Guidebook/Maps/Travel Notes--for, you know, getting around and stuff... kind of important
Language Dictionary--optional
Umbrella--tiny, collapsible, lightweight, sturdy, essential during monsoon season, but otherwise a "buy as needed" item
Sunglasses and Sunglasses Case--utilitarian, UV protective, durable

Documents and Money Stuff:
Passport and Copy of Passport--Keep these in separate places. Also, if you live in the US, apply for your passport EXTRA early. Mine took 17 weeks to process, and arrive just in time for me to go to the Indian Consulate to get my visa.
Visas--all applicable
Other ID--useful... Preferably state-issued
Credit Card--Check which kind is more commonly accepted where you plan to travel. Call your credit card company before you leave to let them know you're traveling; otherwise, they may put your account on hold for "suspicious activity."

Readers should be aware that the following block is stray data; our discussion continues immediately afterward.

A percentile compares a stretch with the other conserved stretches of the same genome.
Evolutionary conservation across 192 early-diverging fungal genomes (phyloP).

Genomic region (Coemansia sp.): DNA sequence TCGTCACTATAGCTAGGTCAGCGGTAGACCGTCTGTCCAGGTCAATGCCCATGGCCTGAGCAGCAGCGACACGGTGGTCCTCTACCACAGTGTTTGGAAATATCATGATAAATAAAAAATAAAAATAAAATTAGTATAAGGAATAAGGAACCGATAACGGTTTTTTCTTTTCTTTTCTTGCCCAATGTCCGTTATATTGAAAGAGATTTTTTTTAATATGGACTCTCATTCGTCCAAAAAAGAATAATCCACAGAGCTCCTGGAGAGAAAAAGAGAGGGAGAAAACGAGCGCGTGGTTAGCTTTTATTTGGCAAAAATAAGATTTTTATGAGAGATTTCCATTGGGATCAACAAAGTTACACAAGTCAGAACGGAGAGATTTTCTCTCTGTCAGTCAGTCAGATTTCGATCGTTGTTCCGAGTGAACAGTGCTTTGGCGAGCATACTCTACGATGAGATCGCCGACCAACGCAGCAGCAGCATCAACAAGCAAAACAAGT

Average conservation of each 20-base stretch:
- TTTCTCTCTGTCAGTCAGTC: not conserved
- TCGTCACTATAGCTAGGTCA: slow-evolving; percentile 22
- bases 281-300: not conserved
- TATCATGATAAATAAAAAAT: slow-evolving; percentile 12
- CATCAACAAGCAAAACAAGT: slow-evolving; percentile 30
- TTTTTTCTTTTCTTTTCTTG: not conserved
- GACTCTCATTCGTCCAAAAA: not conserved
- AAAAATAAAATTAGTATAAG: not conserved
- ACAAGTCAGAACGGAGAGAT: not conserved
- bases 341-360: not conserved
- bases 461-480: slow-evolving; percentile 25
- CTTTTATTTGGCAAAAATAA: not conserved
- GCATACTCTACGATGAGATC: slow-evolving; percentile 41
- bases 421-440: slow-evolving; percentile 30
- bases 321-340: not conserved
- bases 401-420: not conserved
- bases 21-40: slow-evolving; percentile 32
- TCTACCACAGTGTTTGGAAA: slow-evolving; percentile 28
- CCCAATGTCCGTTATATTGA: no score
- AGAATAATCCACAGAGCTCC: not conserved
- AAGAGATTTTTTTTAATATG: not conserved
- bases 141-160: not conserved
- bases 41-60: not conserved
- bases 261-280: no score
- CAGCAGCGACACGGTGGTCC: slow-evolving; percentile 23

Cash--your country's and theirs
Vaccination Certificate--required for crossing some borders; I KNOW you don't want to use the sketchy, expensive ones they sell at the crossing
Extra Passport Photos--in case you need an extra visa for a different travel zone or nearby country
Money Wallet--lightweight, easy to carry close to the body

Soap and Soap dish/Liquid Soap and Washcloth--I'm going with the soap and soap dish. If you decide to use liquid soap and a washcloth, be sure to pack extra Ziploc bags for the bottle. Nothing's worse than a suitcase full of suds.
Toothbrush, Toothpaste, Dental Floss--Travel toothbrushes are best.
Shampoo and Conditioner--Once again, in a Ziploc bag.
Deodorant--especially necessary in the hotter climates
Face Soap and Scrub--optional
Moisturizer--body and/or face; if you don’t think you'll need much, just bring a sampler size